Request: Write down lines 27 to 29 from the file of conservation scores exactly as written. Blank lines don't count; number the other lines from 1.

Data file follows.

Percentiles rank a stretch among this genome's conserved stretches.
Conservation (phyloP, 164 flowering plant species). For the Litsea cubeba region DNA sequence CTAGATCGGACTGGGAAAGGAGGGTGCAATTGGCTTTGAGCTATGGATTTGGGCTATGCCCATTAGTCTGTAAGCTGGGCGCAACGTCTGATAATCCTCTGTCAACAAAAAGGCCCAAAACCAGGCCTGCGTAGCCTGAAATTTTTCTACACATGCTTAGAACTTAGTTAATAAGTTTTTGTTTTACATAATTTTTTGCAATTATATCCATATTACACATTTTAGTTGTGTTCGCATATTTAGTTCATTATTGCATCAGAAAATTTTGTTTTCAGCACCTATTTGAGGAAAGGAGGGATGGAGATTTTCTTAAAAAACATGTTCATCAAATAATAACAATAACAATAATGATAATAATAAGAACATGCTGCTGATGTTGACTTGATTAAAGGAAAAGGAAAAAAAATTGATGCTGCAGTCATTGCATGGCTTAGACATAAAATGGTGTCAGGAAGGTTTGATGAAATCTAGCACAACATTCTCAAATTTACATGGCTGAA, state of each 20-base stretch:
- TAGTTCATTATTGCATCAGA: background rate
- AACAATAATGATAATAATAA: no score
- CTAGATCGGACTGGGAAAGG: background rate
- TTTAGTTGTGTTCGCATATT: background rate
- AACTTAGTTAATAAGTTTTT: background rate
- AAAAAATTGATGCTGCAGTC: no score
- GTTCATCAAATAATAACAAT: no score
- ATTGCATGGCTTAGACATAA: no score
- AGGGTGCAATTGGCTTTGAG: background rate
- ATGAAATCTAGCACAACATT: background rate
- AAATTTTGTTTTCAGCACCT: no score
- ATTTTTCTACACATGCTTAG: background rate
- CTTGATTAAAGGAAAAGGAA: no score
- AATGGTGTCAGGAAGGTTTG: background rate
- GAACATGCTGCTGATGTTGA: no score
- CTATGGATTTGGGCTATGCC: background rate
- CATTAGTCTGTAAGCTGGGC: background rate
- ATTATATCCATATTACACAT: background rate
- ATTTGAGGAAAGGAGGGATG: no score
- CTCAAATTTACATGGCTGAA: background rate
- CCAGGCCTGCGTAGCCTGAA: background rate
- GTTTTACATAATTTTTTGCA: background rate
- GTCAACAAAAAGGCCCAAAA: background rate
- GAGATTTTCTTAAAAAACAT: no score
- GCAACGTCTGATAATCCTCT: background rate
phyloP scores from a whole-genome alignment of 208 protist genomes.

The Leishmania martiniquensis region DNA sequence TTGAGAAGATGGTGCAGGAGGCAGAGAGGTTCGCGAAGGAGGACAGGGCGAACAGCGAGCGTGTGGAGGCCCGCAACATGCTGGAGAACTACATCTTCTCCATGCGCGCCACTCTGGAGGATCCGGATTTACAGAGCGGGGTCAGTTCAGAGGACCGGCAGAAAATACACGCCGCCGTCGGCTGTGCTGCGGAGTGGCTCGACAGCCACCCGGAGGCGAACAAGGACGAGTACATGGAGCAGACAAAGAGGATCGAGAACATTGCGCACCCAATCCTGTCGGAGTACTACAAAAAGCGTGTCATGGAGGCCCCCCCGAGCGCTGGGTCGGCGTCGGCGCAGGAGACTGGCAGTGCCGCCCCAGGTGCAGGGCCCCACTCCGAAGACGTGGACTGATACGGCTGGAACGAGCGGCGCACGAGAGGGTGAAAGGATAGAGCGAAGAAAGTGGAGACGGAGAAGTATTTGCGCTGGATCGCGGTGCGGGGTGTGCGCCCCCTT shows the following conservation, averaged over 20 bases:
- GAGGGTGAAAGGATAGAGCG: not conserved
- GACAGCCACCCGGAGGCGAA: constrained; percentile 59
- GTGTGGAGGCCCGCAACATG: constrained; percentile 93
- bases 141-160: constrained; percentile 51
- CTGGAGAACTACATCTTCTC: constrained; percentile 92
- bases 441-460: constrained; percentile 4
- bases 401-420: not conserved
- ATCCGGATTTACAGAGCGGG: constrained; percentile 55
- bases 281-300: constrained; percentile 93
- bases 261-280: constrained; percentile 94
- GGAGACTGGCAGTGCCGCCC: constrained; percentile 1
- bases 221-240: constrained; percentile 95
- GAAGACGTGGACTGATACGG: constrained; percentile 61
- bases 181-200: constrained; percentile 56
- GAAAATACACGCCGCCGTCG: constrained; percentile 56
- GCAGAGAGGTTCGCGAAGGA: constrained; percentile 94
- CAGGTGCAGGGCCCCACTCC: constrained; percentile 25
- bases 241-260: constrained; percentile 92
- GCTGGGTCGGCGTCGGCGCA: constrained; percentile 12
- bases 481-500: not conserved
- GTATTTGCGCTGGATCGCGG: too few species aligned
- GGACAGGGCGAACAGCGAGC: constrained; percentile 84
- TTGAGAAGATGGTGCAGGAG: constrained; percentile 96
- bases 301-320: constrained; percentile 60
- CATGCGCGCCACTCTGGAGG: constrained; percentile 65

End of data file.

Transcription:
- GCAACGTCTGATAATCCTCT: background rate
phyloP scores from a whole-genome alignment of 208 protist genomes.

The Leishmania martiniquensis region DNA sequence TTGAGAAGATGGTGCAGGAGGCAGAGAGGTTCGCGAAGGAGGACAGGGCGAACAGCGAGCGTGTGGAGGCCCGCAACATGCTGGAGAACTACATCTTCTCCATGCGCGCCACTCTGGAGGATCCGGATTTACAGAGCGGGGTCAGTTCAGAGGACCGGCAGAAAATACACGCCGCCGTCGGCTGTGCTGCGGAGTGGCTCGACAGCCACCCGGAGGCGAACAAGGACGAGTACATGGAGCAGACAAAGAGGATCGAGAACATTGCGCACCCAATCCTGTCGGAGTACTACAAAAAGCGTGTCATGGAGGCCCCCCCGAGCGCTGGGTCGGCGTCGGCGCAGGAGACTGGCAGTGCCGCCCCAGGTGCAGGGCCCCACTCCGAAGACGTGGACTGATACGGCTGGAACGAGCGGCGCACGAGAGGGTGAAAGGATAGAGCGAAGAAAGTGGAGACGGAGAAGTATTTGCGCTGGATCGCGGTGCGGGGTGTGCGCCCCCTT shows the following conservation, averaged over 20 bases: